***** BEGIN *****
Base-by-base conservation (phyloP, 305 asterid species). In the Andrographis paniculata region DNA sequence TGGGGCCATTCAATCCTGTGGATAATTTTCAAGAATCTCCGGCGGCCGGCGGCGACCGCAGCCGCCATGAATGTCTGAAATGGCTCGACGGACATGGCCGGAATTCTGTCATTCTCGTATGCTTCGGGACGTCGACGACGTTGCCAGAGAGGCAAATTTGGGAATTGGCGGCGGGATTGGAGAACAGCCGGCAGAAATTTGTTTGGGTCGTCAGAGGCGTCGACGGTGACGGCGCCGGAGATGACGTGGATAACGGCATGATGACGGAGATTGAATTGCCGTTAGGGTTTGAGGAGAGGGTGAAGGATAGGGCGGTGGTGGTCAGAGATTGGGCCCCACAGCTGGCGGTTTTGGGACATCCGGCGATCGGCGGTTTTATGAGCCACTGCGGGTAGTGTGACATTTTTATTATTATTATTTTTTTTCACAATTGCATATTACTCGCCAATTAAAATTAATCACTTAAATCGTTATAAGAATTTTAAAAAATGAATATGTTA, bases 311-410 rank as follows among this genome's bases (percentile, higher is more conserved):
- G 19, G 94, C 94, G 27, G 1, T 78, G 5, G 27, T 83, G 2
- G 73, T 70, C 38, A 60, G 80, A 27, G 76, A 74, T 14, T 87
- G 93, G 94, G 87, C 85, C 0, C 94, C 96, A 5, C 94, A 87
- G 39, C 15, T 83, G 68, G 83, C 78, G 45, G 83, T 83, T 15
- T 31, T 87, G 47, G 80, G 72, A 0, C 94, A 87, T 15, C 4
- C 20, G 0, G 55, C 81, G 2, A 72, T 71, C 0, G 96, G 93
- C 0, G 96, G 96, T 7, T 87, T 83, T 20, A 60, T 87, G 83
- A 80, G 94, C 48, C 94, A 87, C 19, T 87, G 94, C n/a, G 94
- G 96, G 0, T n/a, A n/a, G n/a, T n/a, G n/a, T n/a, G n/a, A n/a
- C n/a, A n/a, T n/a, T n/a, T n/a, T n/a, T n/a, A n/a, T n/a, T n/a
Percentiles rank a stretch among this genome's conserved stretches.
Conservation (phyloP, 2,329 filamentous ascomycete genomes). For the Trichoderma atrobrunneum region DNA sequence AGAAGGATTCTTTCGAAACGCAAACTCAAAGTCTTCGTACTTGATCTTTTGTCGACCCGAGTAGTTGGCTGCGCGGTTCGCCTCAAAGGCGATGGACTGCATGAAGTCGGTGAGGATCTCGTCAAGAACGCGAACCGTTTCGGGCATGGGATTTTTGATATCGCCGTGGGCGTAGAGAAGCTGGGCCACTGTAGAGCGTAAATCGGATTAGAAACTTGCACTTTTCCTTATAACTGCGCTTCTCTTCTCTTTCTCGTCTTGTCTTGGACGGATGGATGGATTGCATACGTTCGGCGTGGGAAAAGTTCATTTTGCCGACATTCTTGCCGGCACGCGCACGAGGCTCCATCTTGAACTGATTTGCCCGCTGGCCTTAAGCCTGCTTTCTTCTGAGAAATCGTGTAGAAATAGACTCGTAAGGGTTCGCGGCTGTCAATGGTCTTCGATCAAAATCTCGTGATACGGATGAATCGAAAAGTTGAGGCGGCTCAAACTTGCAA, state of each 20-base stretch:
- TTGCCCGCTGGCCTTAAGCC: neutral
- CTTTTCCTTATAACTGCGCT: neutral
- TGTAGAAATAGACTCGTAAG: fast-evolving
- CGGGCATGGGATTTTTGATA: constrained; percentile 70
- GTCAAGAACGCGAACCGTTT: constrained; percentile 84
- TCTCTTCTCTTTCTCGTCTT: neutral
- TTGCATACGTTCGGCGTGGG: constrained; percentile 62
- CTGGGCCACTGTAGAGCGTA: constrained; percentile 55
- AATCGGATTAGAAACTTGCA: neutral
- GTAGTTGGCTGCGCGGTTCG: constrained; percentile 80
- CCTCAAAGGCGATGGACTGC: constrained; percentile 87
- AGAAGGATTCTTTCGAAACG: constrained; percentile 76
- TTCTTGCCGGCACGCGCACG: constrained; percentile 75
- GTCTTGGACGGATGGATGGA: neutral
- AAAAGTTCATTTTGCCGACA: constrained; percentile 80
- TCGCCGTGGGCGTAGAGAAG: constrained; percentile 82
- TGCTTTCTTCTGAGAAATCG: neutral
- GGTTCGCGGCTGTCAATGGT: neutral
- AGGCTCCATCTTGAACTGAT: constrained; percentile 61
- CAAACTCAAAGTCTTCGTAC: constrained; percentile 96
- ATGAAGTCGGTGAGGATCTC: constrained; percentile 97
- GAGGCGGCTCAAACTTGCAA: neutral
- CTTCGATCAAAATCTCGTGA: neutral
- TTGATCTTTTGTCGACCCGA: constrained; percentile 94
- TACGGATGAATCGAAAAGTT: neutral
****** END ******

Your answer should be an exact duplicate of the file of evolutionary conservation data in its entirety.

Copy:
Base-by-base conservation (phyloP, 305 asterid species). In the Andrographis paniculata region DNA sequence TGGGGCCATTCAATCCTGTGGATAATTTTCAAGAATCTCCGGCGGCCGGCGGCGACCGCAGCCGCCATGAATGTCTGAAATGGCTCGACGGACATGGCCGGAATTCTGTCATTCTCGTATGCTTCGGGACGTCGACGACGTTGCCAGAGAGGCAAATTTGGGAATTGGCGGCGGGATTGGAGAACAGCCGGCAGAAATTTGTTTGGGTCGTCAGAGGCGTCGACGGTGACGGCGCCGGAGATGACGTGGATAACGGCATGATGACGGAGATTGAATTGCCGTTAGGGTTTGAGGAGAGGGTGAAGGATAGGGCGGTGGTGGTCAGAGATTGGGCCCCACAGCTGGCGGTTTTGGGACATCCGGCGATCGGCGGTTTTATGAGCCACTGCGGGTAGTGTGACATTTTTATTATTATTATTTTTTTTCACAATTGCATATTACTCGCCAATTAAAATTAATCACTTAAATCGTTATAAGAATTTTAAAAAATGAATATGTTA, bases 311-410 rank as follows among this genome's bases (percentile, higher is more conserved):
- G 19, G 94, C 94, G 27, G 1, T 78, G 5, G 27, T 83, G 2
- G 73, T 70, C 38, A 60, G 80, A 27, G 76, A 74, T 14, T 87
- G 93, G 94, G 87, C 85, C 0, C 94, C 96, A 5, C 94, A 87
- G 39, C 15, T 83, G 68, G 83, C 78, G 45, G 83, T 83, T 15
- T 31, T 87, G 47, G 80, G 72, A 0, C 94, A 87, T 15, C 4
- C 20, G 0, G 55, C 81, G 2, A 72, T 71, C 0, G 96, G 93
- C 0, G 96, G 96, T 7, T 87, T 83, T 20, A 60, T 87, G 83
- A 80, G 94, C 48, C 94, A 87, C 19, T 87, G 94, C n/a, G 94
- G 96, G 0, T n/a, A n/a, G n/a, T n/a, G n/a, T n/a, G n/a, A n/a
- C n/a, A n/a, T n/a, T n/a, T n/a, T n/a, T n/a, A n/a, T n/a, T n/a
Percentiles rank a stretch among this genome's conserved stretches.
Conservation (phyloP, 2,329 filamentous ascomycete genomes). For the Trichoderma atrobrunneum region DNA sequence AGAAGGATTCTTTCGAAACGCAAACTCAAAGTCTTCGTACTTGATCTTTTGTCGACCCGAGTAGTTGGCTGCGCGGTTCGCCTCAAAGGCGATGGACTGCATGAAGTCGGTGAGGATCTCGTCAAGAACGCGAACCGTTTCGGGCATGGGATTTTTGATATCGCCGTGGGCGTAGAGAAGCTGGGCCACTGTAGAGCGTAAATCGGATTAGAAACTTGCACTTTTCCTTATAACTGCGCTTCTCTTCTCTTTCTCGTCTTGTCTTGGACGGATGGATGGATTGCATACGTTCGGCGTGGGAAAAGTTCATTTTGCCGACATTCTTGCCGGCACGCGCACGAGGCTCCATCTTGAACTGATTTGCCCGCTGGCCTTAAGCCTGCTTTCTTCTGAGAAATCGTGTAGAAATAGACTCGTAAGGGTTCGCGGCTGTCAATGGTCTTCGATCAAAATCTCGTGATACGGATGAATCGAAAAGTTGAGGCGGCTCAAACTTGCAA, state of each 20-base stretch:
- TTGCCCGCTGGCCTTAAGCC: neutral
- CTTTTCCTTATAACTGCGCT: neutral
- TGTAGAAATAGACTCGTAAG: fast-evolving
- CGGGCATGGGATTTTTGATA: constrained; percentile 70
- GTCAAGAACGCGAACCGTTT: constrained; percentile 84
- TCTCTTCTCTTTCTCGTCTT: neutral
- TTGCATACGTTCGGCGTGGG: constrained; percentile 62
- CTGGGCCACTGTAGAGCGTA: constrained; percentile 55
- AATCGGATTAGAAACTTGCA: neutral
- GTAGTTGGCTGCGCGGTTCG: constrained; percentile 80
- CCTCAAAGGCGATGGACTGC: constrained; percentile 87
- AGAAGGATTCTTTCGAAACG: constrained; percentile 76
- TTCTTGCCGGCACGCGCACG: constrained; percentile 75
- GTCTTGGACGGATGGATGGA: neutral
- AAAAGTTCATTTTGCCGACA: constrained; percentile 80
- TCGCCGTGGGCGTAGAGAAG: constrained; percentile 82
- TGCTTTCTTCTGAGAAATCG: neutral
- GGTTCGCGGCTGTCAATGGT: neutral
- AGGCTCCATCTTGAACTGAT: constrained; percentile 61
- CAAACTCAAAGTCTTCGTAC: constrained; percentile 96
- ATGAAGTCGGTGAGGATCTC: constrained; percentile 97
- GAGGCGGCTCAAACTTGCAA: neutral
- CTTCGATCAAAATCTCGTGA: neutral
- TTGATCTTTTGTCGACCCGA: constrained; percentile 94
- TACGGATGAATCGAAAAGTT: neutral